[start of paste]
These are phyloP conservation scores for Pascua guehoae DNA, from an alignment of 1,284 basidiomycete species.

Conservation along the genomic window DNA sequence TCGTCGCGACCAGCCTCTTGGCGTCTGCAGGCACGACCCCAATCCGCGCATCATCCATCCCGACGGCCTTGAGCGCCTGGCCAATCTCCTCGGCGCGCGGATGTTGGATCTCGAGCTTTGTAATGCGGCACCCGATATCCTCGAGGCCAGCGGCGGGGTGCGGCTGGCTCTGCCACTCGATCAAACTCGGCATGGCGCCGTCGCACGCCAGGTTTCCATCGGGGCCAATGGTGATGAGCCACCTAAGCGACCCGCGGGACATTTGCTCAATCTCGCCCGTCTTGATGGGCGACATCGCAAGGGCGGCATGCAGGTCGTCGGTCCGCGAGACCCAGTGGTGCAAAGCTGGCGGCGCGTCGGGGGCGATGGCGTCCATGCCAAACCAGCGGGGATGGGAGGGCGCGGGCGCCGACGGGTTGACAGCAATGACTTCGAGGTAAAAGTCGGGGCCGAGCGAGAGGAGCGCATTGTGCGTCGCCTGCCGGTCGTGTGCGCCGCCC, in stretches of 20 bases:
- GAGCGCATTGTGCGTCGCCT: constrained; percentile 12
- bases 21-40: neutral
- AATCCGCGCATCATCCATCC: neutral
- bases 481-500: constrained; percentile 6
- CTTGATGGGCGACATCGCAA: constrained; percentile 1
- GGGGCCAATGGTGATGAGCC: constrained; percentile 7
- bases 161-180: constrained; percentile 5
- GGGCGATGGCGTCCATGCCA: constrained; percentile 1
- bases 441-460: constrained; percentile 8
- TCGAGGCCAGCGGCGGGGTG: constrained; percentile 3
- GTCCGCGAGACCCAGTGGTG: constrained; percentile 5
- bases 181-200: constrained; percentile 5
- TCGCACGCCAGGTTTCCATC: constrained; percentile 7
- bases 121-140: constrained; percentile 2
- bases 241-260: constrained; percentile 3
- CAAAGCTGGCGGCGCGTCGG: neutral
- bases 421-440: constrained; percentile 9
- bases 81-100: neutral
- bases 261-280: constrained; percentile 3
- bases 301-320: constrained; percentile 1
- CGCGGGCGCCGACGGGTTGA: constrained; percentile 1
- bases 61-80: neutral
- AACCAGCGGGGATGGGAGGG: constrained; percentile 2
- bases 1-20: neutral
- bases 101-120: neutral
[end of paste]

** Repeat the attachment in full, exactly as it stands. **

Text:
These are phyloP conservation scores for Pascua guehoae DNA, from an alignment of 1,284 basidiomycete species.

Conservation along the genomic window DNA sequence TCGTCGCGACCAGCCTCTTGGCGTCTGCAGGCACGACCCCAATCCGCGCATCATCCATCCCGACGGCCTTGAGCGCCTGGCCAATCTCCTCGGCGCGCGGATGTTGGATCTCGAGCTTTGTAATGCGGCACCCGATATCCTCGAGGCCAGCGGCGGGGTGCGGCTGGCTCTGCCACTCGATCAAACTCGGCATGGCGCCGTCGCACGCCAGGTTTCCATCGGGGCCAATGGTGATGAGCCACCTAAGCGACCCGCGGGACATTTGCTCAATCTCGCCCGTCTTGATGGGCGACATCGCAAGGGCGGCATGCAGGTCGTCGGTCCGCGAGACCCAGTGGTGCAAAGCTGGCGGCGCGTCGGGGGCGATGGCGTCCATGCCAAACCAGCGGGGATGGGAGGGCGCGGGCGCCGACGGGTTGACAGCAATGACTTCGAGGTAAAAGTCGGGGCCGAGCGAGAGGAGCGCATTGTGCGTCGCCTGCCGGTCGTGTGCGCCGCCC, in stretches of 20 bases:
- GAGCGCATTGTGCGTCGCCT: constrained; percentile 12
- bases 21-40: neutral
- AATCCGCGCATCATCCATCC: neutral
- bases 481-500: constrained; percentile 6
- CTTGATGGGCGACATCGCAA: constrained; percentile 1
- GGGGCCAATGGTGATGAGCC: constrained; percentile 7
- bases 161-180: constrained; percentile 5
- GGGCGATGGCGTCCATGCCA: constrained; percentile 1
- bases 441-460: constrained; percentile 8
- TCGAGGCCAGCGGCGGGGTG: constrained; percentile 3
- GTCCGCGAGACCCAGTGGTG: constrained; percentile 5
- bases 181-200: constrained; percentile 5
- TCGCACGCCAGGTTTCCATC: constrained; percentile 7
- bases 121-140: constrained; percentile 2
- bases 241-260: constrained; percentile 3
- CAAAGCTGGCGGCGCGTCGG: neutral
- bases 421-440: constrained; percentile 9
- bases 81-100: neutral
- bases 261-280: constrained; percentile 3
- bases 301-320: constrained; percentile 1
- CGCGGGCGCCGACGGGTTGA: constrained; percentile 1
- bases 61-80: neutral
- AACCAGCGGGGATGGGAGGG: constrained; percentile 2
- bases 1-20: neutral
- bases 101-120: neutral